Research Article

Majorana bound state in a coupled quantum-dot hybrid-nanowire system

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Science  23 Dec 2016:
Vol. 354, Issue 6319, pp. 1557-1562
DOI: 10.1126/science.aaf3961

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Watching Majorana bound states form

Majorana bound states (MBSs) are peculiar quasiparticles that may one day become the cornerstone of topological quantum computing. To engineer these states, physicists have used semiconductor nanowires in contact with a superconductor. Although many of the observed properties align with theoretical predictions, a closer look into the creation of MBSs is desirable. Deng et al. fabricated nanowires with a quantum dot at one end that served as a spectrometer for the states that formed inside the superconducting gap of the nanowire. Using this setup, topologically trivial bound states were seen to coalesce into MBSs as the magnetic field was varied.

Science, this issue p. 1557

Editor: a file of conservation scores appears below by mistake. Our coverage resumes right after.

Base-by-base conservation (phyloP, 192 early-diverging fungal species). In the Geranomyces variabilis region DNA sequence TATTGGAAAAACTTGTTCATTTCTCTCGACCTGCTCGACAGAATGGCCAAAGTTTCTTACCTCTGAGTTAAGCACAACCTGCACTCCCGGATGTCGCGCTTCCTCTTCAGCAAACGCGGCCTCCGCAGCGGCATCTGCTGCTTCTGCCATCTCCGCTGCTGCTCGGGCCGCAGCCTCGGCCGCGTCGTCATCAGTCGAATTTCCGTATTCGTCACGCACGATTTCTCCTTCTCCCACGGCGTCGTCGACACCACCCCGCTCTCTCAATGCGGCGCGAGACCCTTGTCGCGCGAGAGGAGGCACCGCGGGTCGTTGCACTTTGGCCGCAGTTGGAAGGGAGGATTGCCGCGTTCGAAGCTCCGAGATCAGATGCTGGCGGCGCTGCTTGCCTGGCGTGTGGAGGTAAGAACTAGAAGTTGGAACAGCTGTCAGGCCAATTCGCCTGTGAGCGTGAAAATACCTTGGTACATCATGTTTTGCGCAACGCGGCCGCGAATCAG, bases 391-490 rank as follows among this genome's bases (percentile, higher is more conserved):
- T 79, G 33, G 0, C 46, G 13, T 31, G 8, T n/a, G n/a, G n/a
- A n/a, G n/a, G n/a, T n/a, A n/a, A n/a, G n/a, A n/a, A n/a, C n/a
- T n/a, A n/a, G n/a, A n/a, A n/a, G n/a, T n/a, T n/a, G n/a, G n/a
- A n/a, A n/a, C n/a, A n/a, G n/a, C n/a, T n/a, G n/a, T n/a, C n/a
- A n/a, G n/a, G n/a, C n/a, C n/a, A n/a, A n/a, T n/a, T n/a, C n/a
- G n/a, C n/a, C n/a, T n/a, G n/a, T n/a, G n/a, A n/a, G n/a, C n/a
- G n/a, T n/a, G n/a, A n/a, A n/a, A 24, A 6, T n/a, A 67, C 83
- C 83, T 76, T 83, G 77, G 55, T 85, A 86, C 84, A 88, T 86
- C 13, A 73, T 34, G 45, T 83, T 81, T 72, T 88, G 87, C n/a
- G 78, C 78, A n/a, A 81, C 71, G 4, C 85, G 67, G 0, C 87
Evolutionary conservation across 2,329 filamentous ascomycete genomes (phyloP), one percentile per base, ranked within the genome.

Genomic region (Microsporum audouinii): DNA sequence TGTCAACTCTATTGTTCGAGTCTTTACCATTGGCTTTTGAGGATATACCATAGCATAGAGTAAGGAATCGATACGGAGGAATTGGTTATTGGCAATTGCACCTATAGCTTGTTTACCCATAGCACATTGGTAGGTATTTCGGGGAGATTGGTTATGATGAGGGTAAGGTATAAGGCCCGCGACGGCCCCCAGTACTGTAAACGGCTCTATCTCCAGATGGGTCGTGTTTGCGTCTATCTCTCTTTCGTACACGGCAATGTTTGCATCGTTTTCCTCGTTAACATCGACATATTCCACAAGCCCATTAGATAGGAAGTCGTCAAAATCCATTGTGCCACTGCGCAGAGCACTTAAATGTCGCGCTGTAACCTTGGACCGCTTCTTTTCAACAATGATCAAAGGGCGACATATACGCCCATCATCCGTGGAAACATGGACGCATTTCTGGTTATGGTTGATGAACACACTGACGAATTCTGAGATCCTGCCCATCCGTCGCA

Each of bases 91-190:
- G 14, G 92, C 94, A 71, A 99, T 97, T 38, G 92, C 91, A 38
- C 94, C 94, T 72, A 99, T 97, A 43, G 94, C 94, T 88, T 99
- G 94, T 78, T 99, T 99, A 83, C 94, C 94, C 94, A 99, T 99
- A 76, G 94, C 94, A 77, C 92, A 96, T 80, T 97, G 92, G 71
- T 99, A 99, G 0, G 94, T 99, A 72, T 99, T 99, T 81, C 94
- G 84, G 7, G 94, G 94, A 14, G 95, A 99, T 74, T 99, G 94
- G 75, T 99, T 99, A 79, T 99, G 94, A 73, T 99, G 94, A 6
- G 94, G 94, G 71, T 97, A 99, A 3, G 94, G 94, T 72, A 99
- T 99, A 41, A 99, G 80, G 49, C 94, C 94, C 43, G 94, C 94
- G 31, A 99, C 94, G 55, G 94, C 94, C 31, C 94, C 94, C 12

Hybrid nanowires combining semiconductor and superconductor materials appear well suited for the creation, detection, and control of Majorana bound states (MBSs). We demonstrate the emergence of MBSs from coalescing Andreev bound states (ABSs) in a hybrid InAs nanowire with epitaxial Al, using a quantum dot at the end of the nanowire as a spectrometer. Electrostatic gating tuned the nanowire density to a regime of one or a few ABSs. In an applied axial magnetic field, a topological phase emerges in which ABSs move to zero energy and remain there, forming MBSs. We observed hybridization of the MBS with the end-dot bound state, which is in agreement with a numerical model. The ABS/MBS spectra provide parameters that are useful for understanding topological superconductivity in this system.

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